Suddenlink Goes Full Blast

Suddenlink launches new 1 Gig service in its first four markets, rolling out service in sections of Missouri, North Carolina and Texas as part of Operation GigaSpeed.

Alan Breznick, Cable/Video Practice Leader, Light Reading

July 10, 2015

3 Min Read
Suddenlink Goes Full Blast

Nearly a year after it announced plans to do so, Suddenlink Communications has become the latest US broadband provider to unleash gigabit service on an unsuspecting world.

Suddenlink Communications , the seventh largest US cable operator with 1.2 million broadband subscribers and nearly 1.5 million total customers, launched 1 Gig downstream service in four markets on Thursday. The four markets -- Bryan-College Station, Texas; Nixa, Mo.; and Greenville and Rocky Mount, N.C. -- are the first to be upgraded under the MSO's Operation GigaSpeed initiative, which will cover 90% of its homes by the end of 2017. Plans call for carrying out nearly half of the market launches by the close of this year. (See Suddenlink Joins Gigabit Club.)

Suddenlink thus follows in the footsteps of such other major US broadband providers as AT&T Inc. (NYSE: T), Cox Communications Inc. and CenturyLink Inc. (NYSE: CTL), which have all now introduced gigabit service in multiple markets throughout the country. The nation's biggest broadband operator, Comcast Corp. (Nasdaq: CMCSA, CMCSK), has announced plans to roll out 2 Gbit/s service to 18 million homes around the country by year's end but has not launched in any markets yet.

Like Comcast, Suddenlink has not revealed how it will price its gigabit product. A Suddenlink spokesman would only say that the new service will be "competitively priced."

Unlike Cox and Comcast, the other two large US MSOs with big gig ambitions, Suddenlink does not plan to rely on all-fiber lines to deliver the gigabit speeds. Instead, Suddenlink is leveraging DOCSIS 3.0 technology, which can deliver downstream speeds as high as 1.2 Gbit/s using the latest cable modem chips with 32 downstream channels. Both Comcast and Cox are starting with all-fiber lines before they upgrade their hybrid fiber-coax networks to the next-gen DOCSIS 3.1 spec, which can support downstream speeds as high as 10 Gbit/s and upstream speeds of 1 Gbit/s or more.

Read more about Gigabit Cities and the expansion of gig services in our Gigabit Cities section here on Light Reading.

As part of Operation GigaSpeed, Suddenlink is now spending a total of $250 million in capex to boost the capabilities of its systems and clear more bandwidth. Specifically, the MSO is using the capital to upgrade its cable modem termination systems (CMTSs), replace its DOCSIS 2.0 cable modems with 3.0 modems and higher and reclaim more analog video bandwidth by converting the rest of its cable systems to all-digital video delivery.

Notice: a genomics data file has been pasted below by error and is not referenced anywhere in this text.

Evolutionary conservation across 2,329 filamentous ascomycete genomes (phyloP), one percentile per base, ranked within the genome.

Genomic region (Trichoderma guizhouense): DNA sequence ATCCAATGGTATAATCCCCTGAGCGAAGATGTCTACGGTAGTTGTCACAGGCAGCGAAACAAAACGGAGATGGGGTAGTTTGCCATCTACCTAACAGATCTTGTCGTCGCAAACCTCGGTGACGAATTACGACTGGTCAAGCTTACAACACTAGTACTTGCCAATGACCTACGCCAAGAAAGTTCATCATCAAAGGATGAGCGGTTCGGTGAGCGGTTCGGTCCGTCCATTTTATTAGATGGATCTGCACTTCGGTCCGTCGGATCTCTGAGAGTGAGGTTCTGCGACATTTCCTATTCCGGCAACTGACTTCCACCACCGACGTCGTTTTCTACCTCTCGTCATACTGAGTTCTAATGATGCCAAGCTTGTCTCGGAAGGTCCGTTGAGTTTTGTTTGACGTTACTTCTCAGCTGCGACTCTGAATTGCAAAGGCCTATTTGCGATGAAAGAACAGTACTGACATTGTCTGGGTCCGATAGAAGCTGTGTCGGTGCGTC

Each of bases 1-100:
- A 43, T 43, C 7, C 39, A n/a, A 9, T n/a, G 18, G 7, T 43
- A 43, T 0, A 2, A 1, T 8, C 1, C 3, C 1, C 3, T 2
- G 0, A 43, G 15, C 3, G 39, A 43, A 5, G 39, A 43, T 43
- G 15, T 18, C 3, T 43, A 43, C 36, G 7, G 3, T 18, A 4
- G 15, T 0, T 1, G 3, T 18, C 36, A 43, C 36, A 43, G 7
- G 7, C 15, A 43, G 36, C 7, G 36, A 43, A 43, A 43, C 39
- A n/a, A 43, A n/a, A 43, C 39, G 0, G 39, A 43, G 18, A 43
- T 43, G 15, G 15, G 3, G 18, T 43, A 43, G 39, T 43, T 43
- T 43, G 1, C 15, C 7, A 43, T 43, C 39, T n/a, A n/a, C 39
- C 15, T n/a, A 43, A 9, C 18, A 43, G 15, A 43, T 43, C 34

Altice , the French communications giant that is now seeking regulatory approval of its proposed $9.1 billion buyout of Suddenlink, has said it supports these upgrade plans. (See Altice to Buy Suddenlink in $9.1B Deal.)

In addition to launching gigabit service in its first four markets, Suddenlink is ramping up the top downstream speeds of two other broadband tiers in those areas for no extra charge. Broadband subscribers who had been getting top speeds of 75 Mbit/s will now get 100 Mbit/s, while subscribers who had been getting top speeds of 100 Mbit/s will now get 200 Mbit/s.

Suddenlink was far from the only entity making waves on the gigabit front this week. For example, CenturyLink is reportedly negotiating for franchise agreements in Oregon that will allow it to extend 1 Gig service to four areas outside Portland, where it already offers 1 Gig service. (See Gigabites: Google Fiber Forges On.)

— Alan Breznick, Cable/Video Practice Leader, Light Reading

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About the Author(s)

Alan Breznick

Cable/Video Practice Leader, Light Reading

Alan Breznick is a business editor and research analyst who has tracked the cable, broadband and video markets like an over-bred bloodhound for more than 20 years.

As a senior analyst at Light Reading's research arm, Heavy Reading, for six years, Alan authored numerous reports, columns, white papers and case studies, moderated dozens of webinars, and organized and hosted more than 15 -- count 'em --regional conferences on cable, broadband and IPTV technology topics. And all this while maintaining a summer job as an ostrich wrangler.

Before that, he was the founding editor of Light Reading Cable, transforming a monthly newsletter into a daily website. Prior to joining Light Reading, Alan was a broadband analyst for Kinetic Strategies and a contributing analyst for One Touch Intelligence.

He is based in the Toronto area, though is New York born and bred. Just ask, and he will take you on a power-walking tour of Manhattan, pointing out the tourist hotspots and the places that make up his personal timeline: The bench where he smoked his first pipe; the alley where he won his first fist fight. That kind of thing.

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